Hot all year round and with a tropical rainforest extending down to the sea, it’s easy to understand why Rio de Janeiro is known as “Cidade Maravihosa” (“The Marvellous City”). Where better to enjoy the scorching Brazilian sunshine than on the beach? Zona Sul is the area in which you’ll find Rio de Janeiro’s most famous beaches, including Copacabana, Ipanema and Leblon. All three are great places to swim, sunbathe or participate in water sports. When you need a retreat from the heat, sip on a Caipirinha in one of the area’s pubs or grab a fresh açaí smoothie from one of the many juice shops to be found on street corners throughout the city.
Ascending to the peak of the beautiful Pão de Açúcar (Sugarloaf Mountain) should be on every visitor’s trip checklist. Standing at 1,299 feet (396 metres) above sea level, the mountain offers stunning views of Niterói, Copacabana and Santa Cruz Fortress. Take a scenic cable car ride to the top or hike up if you’re feeling up for a challenge. Either way, you’ll enjoy the view of a lifetime.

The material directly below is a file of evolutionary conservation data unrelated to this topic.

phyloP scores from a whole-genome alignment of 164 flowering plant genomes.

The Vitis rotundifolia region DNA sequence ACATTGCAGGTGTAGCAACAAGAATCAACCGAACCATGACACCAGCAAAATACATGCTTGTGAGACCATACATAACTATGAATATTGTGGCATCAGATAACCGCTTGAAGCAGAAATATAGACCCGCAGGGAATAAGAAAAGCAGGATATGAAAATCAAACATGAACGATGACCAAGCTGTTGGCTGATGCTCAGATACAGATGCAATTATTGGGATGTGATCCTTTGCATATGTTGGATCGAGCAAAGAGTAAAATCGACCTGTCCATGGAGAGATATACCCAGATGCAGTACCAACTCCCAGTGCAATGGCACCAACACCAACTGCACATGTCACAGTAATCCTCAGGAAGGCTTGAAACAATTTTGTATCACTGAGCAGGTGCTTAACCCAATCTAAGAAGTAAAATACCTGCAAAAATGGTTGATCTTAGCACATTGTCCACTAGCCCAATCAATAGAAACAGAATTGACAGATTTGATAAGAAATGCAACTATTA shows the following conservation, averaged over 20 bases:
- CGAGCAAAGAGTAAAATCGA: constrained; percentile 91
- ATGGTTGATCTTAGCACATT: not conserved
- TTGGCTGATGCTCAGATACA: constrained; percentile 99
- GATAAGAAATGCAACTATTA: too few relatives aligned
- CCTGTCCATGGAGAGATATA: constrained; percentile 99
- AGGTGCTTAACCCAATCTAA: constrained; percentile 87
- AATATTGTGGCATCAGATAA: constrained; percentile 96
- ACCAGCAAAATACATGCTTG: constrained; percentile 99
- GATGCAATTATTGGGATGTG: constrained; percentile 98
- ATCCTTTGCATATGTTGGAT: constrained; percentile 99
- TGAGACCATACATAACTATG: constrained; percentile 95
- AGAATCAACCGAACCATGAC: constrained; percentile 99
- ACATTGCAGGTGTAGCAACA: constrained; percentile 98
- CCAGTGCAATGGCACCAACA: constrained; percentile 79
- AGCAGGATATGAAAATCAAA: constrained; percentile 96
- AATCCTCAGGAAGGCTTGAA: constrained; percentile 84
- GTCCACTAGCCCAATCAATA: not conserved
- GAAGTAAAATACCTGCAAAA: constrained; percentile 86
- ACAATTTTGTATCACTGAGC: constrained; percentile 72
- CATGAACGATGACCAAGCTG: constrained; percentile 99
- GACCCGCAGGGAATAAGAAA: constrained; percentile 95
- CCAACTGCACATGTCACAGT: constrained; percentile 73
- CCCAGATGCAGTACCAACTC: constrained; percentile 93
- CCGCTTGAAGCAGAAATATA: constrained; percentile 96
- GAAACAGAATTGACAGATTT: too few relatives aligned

The famous Cristo Redentor (Christ the Redeemer) statue can be seen from most districts in Rio de Janeiro and is said to protect the city with its wide, open arms. An impressive 30 metres tall, the statue sits atop the Corcovado Mountain and is listed as one of the New Seven Wonders of the World. For a closer look, take a cogwheel train or minibus to the top of the mountain, where you’ll also enjoy 360 degree panoramic views of the city.
Famous for its colourful carnival and fabulous beaches, as well as the dramatic entry to its cruise port, Rio de Janeiro has plenty to offer visitors to the city.
Did you know?
- What do the Sugar Loaf, the statue of Christ the Redeemer, and Copacabana beach postcards have in common? The Guanabara Bay is in the backdrop of all of them. Going through no less than 15 different cities, the bay is the second biggest in the country, with 53 beaches and more than one hundred islands.
- Rio is home to the eighth biggest library in the world.
- Rio’s wonderful mix of nature and urban life can be seen in the Tijuca Forest, the world’s largest forest to coexist with a city. Though it was once destroyed by local coffee plantations, its 32 square kilometres (12 square miles) were repopulated with millions of seedlings at the end of the 1800s and it eventually grew into an enormous forest teeming with wildlife.
- Rio de Janeiro has the largest Carnival party in the world. In 2004, over 400,000 foreign tourists flocked to the city for the celebrations and to join the 5 million locals who already participate in the famous parades and street parties.